Republican megabucks gubernatorial candidate Bruce Rauner has created a new political action committee to push for term limits.
It’s called the Committee for Legislative Reform and Term Limits. It’s supposed to be used to get a proposed constitutional amendment on the 2014 ballot to impose term limits on state office holders. It’s going to have to be done by petition of the voters (like Gov. Pat Quinn’s legislative cutback amendment) because you surely don’t expect the General Assembly to vote to put something like that on the ballot.
Rauner is making term limits a plank of his campaign for governor. Here’s what he said at Republican Day at the state fair this year.
“I’m running on term limits,” he said. “I want everybody in Springfield to become a public servant again, rather than a career politician that makes a lot of money from their political power. Eight years and out. Madigan, Cullerton, the whole Democratic crowd, they’re gone in 8 years no matter what.”
It drew a nice cheer from the crowd, especially since he mentioned that House Speaker Michael Madigan would be ousted. It doesn’t appear that Senate President John Cullerton has achieved Madigan’s level of loathing among Republicans, but give him time.
Still, you didn’t have to look hard at the Republican Day crowd to find some other people who would be gone no matter what. For starters, Sens. Kirk Dillard of Hinsdale and Bill Brady of Bloomington, two other GOP candidates for governor. They’ve each been in the General Assembly for 20 years.
Senate Minority Leader Christine Radogno, R-Lemont, spoke at Republican Day and got a nice reception. Apparently the crowd didn’t realize they were applauding a 16-year career politician. Local institutions Reps. Raymond Poe of Springfield and Rich Brauer of Petersburg have both outstayed their welcomes by Rauner standards, although they both keep getting re-elected.
To sum up, with term limits, the Democratic crowd may be gone, but so will a lot of the Republican crowd.
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The just-concluded 2013 edition of the Illinois State Fair recorded its highest attendance in a decade, Quinn said last week.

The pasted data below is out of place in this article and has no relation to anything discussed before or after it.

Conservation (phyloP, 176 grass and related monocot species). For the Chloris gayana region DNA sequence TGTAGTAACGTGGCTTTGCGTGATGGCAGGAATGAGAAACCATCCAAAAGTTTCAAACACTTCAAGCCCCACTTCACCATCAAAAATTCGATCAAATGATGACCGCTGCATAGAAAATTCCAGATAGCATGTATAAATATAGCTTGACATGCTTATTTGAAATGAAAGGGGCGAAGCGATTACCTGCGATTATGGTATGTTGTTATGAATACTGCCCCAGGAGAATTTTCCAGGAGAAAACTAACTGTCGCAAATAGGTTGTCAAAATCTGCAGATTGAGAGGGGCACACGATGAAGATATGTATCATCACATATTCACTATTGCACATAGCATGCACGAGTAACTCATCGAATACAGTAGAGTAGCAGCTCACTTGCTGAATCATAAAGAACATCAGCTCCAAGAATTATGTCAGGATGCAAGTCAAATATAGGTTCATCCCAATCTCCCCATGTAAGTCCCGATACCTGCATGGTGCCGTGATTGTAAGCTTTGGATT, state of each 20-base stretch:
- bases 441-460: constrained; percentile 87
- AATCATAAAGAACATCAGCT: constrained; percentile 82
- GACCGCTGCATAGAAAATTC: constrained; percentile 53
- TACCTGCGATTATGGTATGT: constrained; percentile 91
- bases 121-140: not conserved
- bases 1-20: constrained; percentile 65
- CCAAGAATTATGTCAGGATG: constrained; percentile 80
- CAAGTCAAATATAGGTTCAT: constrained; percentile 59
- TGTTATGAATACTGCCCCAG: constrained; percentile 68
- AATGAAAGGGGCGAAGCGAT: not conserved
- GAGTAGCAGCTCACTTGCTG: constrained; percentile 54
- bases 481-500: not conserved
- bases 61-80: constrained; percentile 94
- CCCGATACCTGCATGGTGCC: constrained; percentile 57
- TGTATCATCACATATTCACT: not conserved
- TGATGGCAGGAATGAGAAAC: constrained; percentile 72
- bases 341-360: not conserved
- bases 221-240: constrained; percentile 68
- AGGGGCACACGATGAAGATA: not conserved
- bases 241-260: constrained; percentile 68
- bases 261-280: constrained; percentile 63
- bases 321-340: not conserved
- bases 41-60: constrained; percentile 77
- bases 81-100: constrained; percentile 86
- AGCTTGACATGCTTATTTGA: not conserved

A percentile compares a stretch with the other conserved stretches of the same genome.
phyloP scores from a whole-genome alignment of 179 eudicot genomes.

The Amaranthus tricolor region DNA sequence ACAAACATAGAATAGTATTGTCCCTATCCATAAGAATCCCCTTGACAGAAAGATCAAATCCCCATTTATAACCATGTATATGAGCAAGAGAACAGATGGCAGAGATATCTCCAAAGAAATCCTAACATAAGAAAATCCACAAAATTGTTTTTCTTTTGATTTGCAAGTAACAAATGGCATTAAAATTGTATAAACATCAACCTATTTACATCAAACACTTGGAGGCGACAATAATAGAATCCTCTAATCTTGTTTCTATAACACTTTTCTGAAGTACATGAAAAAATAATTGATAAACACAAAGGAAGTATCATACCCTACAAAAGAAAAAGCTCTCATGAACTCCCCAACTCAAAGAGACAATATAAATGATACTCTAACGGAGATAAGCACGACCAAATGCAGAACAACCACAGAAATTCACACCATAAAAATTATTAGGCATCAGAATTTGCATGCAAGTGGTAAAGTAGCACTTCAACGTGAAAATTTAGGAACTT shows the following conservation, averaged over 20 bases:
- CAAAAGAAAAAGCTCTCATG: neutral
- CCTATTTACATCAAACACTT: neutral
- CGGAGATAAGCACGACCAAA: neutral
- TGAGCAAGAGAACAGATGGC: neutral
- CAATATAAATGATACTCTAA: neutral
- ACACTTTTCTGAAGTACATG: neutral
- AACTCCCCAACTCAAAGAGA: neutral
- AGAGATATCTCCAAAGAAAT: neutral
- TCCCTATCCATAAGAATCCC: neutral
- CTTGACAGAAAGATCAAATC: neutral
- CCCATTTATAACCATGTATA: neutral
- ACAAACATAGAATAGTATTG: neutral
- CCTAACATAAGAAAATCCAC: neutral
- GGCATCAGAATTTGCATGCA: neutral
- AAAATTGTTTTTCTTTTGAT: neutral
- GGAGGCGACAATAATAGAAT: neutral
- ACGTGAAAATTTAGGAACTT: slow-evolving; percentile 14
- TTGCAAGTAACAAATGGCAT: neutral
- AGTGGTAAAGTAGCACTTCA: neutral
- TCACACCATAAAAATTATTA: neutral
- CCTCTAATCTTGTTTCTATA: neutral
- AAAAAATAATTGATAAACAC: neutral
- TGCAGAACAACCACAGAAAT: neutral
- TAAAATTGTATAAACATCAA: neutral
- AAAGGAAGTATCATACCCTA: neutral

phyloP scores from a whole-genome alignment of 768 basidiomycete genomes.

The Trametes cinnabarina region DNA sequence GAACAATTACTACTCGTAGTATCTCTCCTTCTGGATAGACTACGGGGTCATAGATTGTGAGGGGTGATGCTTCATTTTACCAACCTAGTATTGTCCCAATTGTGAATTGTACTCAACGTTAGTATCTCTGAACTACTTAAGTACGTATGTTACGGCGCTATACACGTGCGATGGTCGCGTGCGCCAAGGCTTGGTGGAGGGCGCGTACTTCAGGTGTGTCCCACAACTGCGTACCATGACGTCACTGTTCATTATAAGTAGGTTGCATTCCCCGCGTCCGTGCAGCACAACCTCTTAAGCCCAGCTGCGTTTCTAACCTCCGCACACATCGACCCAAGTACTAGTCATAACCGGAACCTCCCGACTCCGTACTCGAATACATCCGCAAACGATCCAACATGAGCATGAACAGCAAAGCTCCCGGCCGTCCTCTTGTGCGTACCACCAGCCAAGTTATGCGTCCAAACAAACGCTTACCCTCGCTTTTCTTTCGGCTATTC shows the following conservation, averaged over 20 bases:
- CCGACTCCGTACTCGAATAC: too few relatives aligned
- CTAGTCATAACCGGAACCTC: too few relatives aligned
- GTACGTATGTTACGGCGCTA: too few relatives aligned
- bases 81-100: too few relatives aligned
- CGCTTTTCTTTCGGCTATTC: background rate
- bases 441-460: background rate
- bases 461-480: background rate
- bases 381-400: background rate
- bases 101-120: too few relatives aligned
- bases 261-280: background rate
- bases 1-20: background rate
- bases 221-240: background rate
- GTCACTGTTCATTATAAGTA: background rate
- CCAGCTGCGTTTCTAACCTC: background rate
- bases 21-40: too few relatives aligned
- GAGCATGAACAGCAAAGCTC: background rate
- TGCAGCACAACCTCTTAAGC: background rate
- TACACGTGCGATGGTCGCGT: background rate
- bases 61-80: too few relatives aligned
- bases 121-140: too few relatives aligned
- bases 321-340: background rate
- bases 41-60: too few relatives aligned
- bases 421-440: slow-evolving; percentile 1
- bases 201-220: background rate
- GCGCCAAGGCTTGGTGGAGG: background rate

It had a total attendance of 961,142 this year. That was a 5 percent increase from a year ago and the best since 2002, when an estimated 1.2 million people visited. It should be pointed out that there are skeptics out there who questioned the accuracy of attendance figures from late in George Ryan’s administration that showed more than 1 million visitors.
Anyway, attendance was very good and up from last year, both positive things. The only cautionary note is that the weather last year was very good, and this year it was about as close to perfect as it can get for the fair, unless the thing is moved to October. And since the experts say that weather makes or breaks the fair, this might represent the high water mark for attendance.
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Belated credit is due to Brauer for helping to bail out Republican Day at the Illinois State Fair.
Both Republicans and Democrats have some similarities in their annual political gatherings at the fair. Namely, they have food, soft drinks and beer available for the party faithful. And the one thing you don’t want to do is run out of food, soft drinks or beer. Particularly the beer.
“They said we’re shutting down. We’re out,” Brauer said. “There were quite a few people left there. I said put me down for one.”
That’s one as in one keg of beer. Brauer said he offered to buy the keg of beer to keep the festivities going. Or in Republican Day political parlance, Brauer said he offered to sponsor a keg. The price tag was $240.
“I wish I would have asked first,” Brauer said.
Doug Finke of the State Capitol Bureau can be reached at 788-1527 or firstname.lastname@example.org.